Thin Skinned at 40

Michelle Raiford

In a few weeks I will hit the Big Four-Oh. As I face a milestone birthday that signals I am firmly ensconced in adulthood, I want to make peace with a particular aspect of my personality.

Recently, I found myself crying uncontrollably at work after being reprimanded. There is perhaps no experience more humiliating than showing extreme emotion in the workplace. Every woman’s magazine will tell you it is taboo, and yet I have done it many times.  I have been this way my whole life:  super-sensitive, easily hurt, and quick to cry.  I feel the need to explore ways to develop a slightly thicker skin without losing the sensitivity that makes me a loving, compassionate person.

When I was called into my supervisor’s office, I was given a warning notice for absenteeism.  I felt an immediate sting of tears. Within seconds, I was crying.  My first thought was not to ask myself if the accusation was true. My first feeling was guilt. It wasn’t until hours later that I calmed down and realized the number of days in question was inaccurate. If my rationale had stepped in before my emotions, I would have had some leverage in the conversation. Instead, I responded like a guilty party. I assumed the worst of myself with lightning speed. The next day, I returned to my supervisor composed, but chastened.  It may have been a little late, but I stood up for myself.  I defended my absences and reminded my boss that I had filled in for others on short notice. I left her office feeling vindicated, but also questioning how I came to be so “thin-skinned.”

As I considered my sensitivity, I realized that my compassion for others runs deep—but my compassion for myself is nearly nonexistent.  I help others see their good qualities but I ignore my own.
Admittedly, I am a casualty of perfectionism.  Perfection is unattainable, so anyone trapped in its pursuit is doomed to fail.

And yet the voice of my inner critic is loud and unrelenting. She can complicate the simplest situations and inject her venom into the most innocent shortcomings.  I remember a day at preschool when we were supposed to look into a pan of water and see our reflections. Such a simple concept to an adult, but I became inconsolable when I couldn’t see what I thought was supposed to be something magical in the water.  I assumed immediately that something was wrong with me. I had failed where everyone else had succeeded. I couldn’t perceive that my own frustrated tears made it impossible to see anything.  Later in school, if I couldn’t make an A, I saw myself as a complete failure.  If a concept eluded me, I became so blocked by frustration and self-doubt that I made it impossible to learn.  I didn’t know it at the time, but I see now that my self-worth was bound up in my achievements and not in the process.  Anything less than the best simply wasn’t good enough. Without even realizing it, I had handed over control of my self-esteem to outside forces.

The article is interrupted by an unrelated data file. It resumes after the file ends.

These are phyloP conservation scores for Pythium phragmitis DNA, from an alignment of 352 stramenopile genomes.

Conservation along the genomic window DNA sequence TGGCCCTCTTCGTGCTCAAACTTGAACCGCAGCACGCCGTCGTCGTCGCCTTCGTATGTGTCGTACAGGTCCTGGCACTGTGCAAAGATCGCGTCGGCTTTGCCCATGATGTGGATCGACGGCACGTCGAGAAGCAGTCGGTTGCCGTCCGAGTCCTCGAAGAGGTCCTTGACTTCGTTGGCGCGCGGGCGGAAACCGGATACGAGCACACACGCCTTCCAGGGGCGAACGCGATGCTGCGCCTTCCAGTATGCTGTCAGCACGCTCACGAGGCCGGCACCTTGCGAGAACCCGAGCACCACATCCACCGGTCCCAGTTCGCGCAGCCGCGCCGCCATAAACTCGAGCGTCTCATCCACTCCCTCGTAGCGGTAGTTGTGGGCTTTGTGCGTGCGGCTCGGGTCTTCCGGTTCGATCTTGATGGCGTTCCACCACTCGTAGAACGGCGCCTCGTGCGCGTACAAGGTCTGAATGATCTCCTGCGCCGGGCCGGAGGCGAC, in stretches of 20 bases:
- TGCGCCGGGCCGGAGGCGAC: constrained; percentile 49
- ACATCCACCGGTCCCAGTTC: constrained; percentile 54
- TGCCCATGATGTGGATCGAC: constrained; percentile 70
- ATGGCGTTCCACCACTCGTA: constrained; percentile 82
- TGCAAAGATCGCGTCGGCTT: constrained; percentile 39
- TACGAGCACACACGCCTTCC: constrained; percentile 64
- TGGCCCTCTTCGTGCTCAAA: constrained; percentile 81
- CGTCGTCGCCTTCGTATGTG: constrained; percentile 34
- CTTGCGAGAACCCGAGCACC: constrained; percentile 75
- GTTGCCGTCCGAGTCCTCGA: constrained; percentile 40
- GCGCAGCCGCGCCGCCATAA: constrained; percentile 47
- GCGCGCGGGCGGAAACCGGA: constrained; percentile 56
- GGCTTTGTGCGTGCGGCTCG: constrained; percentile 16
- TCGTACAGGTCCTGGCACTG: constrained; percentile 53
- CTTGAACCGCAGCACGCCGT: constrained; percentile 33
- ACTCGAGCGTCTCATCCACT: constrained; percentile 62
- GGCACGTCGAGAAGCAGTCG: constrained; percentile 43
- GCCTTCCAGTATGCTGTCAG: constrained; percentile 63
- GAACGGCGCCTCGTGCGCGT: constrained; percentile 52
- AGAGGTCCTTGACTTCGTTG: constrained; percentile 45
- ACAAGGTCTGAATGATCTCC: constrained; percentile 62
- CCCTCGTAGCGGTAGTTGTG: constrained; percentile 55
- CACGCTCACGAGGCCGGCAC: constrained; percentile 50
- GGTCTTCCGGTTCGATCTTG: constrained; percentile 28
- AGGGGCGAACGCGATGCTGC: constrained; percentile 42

Now, I feel I owe it to myself to pursue self-confidence outside the specter of perfection.  Physicality is not an area in which I excel. Unlike academia, perfection has never been a goal for me in the area of physical fitness. For that reason, I began working out with a personal trainer. Through challenging myself physically, I have learned that my body can do much more than I ever suspected. Out from under the expectation of perfection, I can appreciate small victories—a set of shoulder exercises, longer sessions on the elliptical machine.

I want to train my mind and heart to have that same confidence in my ability to be a good worker, a good wife, and a good friend.  When I offer kind words to a friend, I offer some kind words to myself as well. At first this practice seemed too self-congratulatory, but that is just the critic’s voice again. I shush her and keep moving forward. I vow to build up my self-esteem so that I am not blown around by the opinions of others. I want to love myself and my experiences, so I will open my heart to myself the way I open it to others. I accept that I will have setbacks. I will cry. I will make mistakes, but I will treat myself with gentleness and respect.

I am beginning to see that perceived failures can be lessons, steps on the way to ultimate success. I surround myself with the words and stories of men and women whose names I know simply because they were willing to risk failure in order to achieve their own personal greatness. I will remember that mistakes do not make me unworthy, they make me human.  I will work to go beyond self-forgiveness to self-acceptance.  Instead of a thicker skin, I wish to fully and unabashedly inhabit the skin I am in.


Michelle Raiford has lived and worked in Asheville, NC since 1997. She pursues her love of writing while working part time. She shares her life with husband James and beautiful four-legged companion Katy. She can be reached at


Sandi Tomlin-Sutker
Written by Sandi Tomlin-Sutker